The president did present a new initiative, which was one of his notable campaign promises to renew French-African relations: the creation of the so-called Presidential Council for Africa, in August 2017. Made up of 11 members chosen from the African diaspora in France, they are often bi-national, with an anchor both in France and their African country of origin. Reflecting Macron’s government, the Council will consist mostly of young people who can engage with African civil society. The aim? To show France’s willingness to widen its points of view concerning its cooperation with Africa by supporting new sectors such as business, sustainable development, and even activist art – in sum, to support a “new Africa”. Above all, the creation of this Council is designed to embody a break with the remnants of France’s neo-colonialist “Africa policy” – as Macron repeated, he is not here to “give lessons”.
In between commitments to increase support and create partnerships for youth, students, entrepreneurs, job creation and climate change adaptation, Macron nonetheless advised his audience on how Africans should address two major challenges: religious extremism and rising population numbers. He called upon his audience not to let people convince them that, in the name of religion, they can dominate and even persecute others who believe otherwise. He exposed two solutions to fight extremism – attacking extremist religious organisations’ financing channels, and investing in education. To this end, he committed France to train teachers and build education strategies with all African countries that want it. How he is planning on drying out extremists’ financial resources, he did not elaborate on – neither did he seem to think that Africa can effectively train its own teachers to educate children and youth about religious extremism, since he offered them French training.
Using education as a segway into the subject of gender equality, one of Macron’s arguments to educate girls and invest in women’s rights was that, aside from being a good thing in and of itself, it could help reduce the number of children per woman and thereby reduce the risk of overpopulation. His wish is to safeguard girls’ and women’s ability to choose; to make sure that the high number of children per woman in Africa is always and solely based on the woman’s choice. A girl should be free to pursue education, find a job, start a business, and make that choice alone. These girls should therefore be free to shape their future, including the right to choose not to be married at 13 or 14 and start having children.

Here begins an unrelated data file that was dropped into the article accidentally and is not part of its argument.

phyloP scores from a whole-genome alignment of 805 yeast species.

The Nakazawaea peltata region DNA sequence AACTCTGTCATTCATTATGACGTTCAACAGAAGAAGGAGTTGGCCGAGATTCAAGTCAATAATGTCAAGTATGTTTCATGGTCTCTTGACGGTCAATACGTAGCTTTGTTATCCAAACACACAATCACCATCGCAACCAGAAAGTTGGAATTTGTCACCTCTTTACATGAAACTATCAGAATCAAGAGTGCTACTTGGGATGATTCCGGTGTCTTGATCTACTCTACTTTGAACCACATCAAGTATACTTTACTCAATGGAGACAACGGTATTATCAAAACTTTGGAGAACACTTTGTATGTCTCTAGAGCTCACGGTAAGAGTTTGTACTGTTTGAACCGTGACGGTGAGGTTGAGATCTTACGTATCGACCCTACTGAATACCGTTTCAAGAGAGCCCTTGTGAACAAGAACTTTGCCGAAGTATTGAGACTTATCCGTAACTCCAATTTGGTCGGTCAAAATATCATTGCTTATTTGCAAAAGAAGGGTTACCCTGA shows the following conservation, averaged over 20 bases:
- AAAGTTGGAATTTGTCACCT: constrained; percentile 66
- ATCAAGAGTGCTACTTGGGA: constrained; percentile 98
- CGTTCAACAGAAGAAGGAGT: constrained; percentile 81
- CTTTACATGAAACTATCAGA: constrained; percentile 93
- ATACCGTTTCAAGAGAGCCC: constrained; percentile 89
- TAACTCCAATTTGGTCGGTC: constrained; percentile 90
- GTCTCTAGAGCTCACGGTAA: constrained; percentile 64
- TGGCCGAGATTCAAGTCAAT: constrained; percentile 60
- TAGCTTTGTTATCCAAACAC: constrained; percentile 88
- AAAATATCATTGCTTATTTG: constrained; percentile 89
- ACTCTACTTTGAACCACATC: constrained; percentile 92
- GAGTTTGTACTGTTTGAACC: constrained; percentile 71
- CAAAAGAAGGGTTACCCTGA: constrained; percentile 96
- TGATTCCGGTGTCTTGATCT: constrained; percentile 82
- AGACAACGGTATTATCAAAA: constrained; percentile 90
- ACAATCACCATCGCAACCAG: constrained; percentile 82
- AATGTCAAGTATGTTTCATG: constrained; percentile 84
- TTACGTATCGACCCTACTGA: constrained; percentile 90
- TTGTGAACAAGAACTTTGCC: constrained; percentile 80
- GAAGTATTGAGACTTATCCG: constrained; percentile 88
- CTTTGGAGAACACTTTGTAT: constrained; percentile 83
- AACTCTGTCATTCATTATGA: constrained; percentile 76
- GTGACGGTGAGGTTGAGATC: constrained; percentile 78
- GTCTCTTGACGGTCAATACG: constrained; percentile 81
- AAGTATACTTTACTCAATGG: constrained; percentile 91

“Not because the French president wants it – because you want it. We must have this discussion of freedom and choice, the one that goes with the democracy that you have chosen”, he told the people of Burkina Faso.
Therefore, Macron plans to use private financing from France to open quality clinics in Africa. How the presence of clinics will empower girls and women to make these choices, he did not say. Making education, freedom, and child-bearing solely about women’s ability to choose does not reflect the complex problems of exclusion and discrimination that can ensue. Macron seemed to skate over the fact that thousands of African girls and women cannot freely make these choices due to, among other reasons, lack of knowledge about and access to birth control; the stigmatisation of the use of contraception; the coercion by families and communities to marry at a young age and have children; persistent patriarchal cultural values and institutional barriers that may prevent women from choosing to have fewer children later in life while pursuing an education or a career. Not to mention that making such a choice could endanger the woman’s safety and expose her to conjugal or gender-based violence. Macron’s emphasis on women’s freedom of choice carefully avoids the difficult discussion of the cultural and social impediments to gender equality that exist in Africa, but also worldwide. Recent revelations of sexual discrimination, harassment, and assault, liberating women’s voices in the entertainment industry, but also women and girls from all walks of life, show that gender inequality is a global problem. The question of a woman simply being free to make a choice for herself is not a guarantee anywhere, be it Africa, France or anywhere else.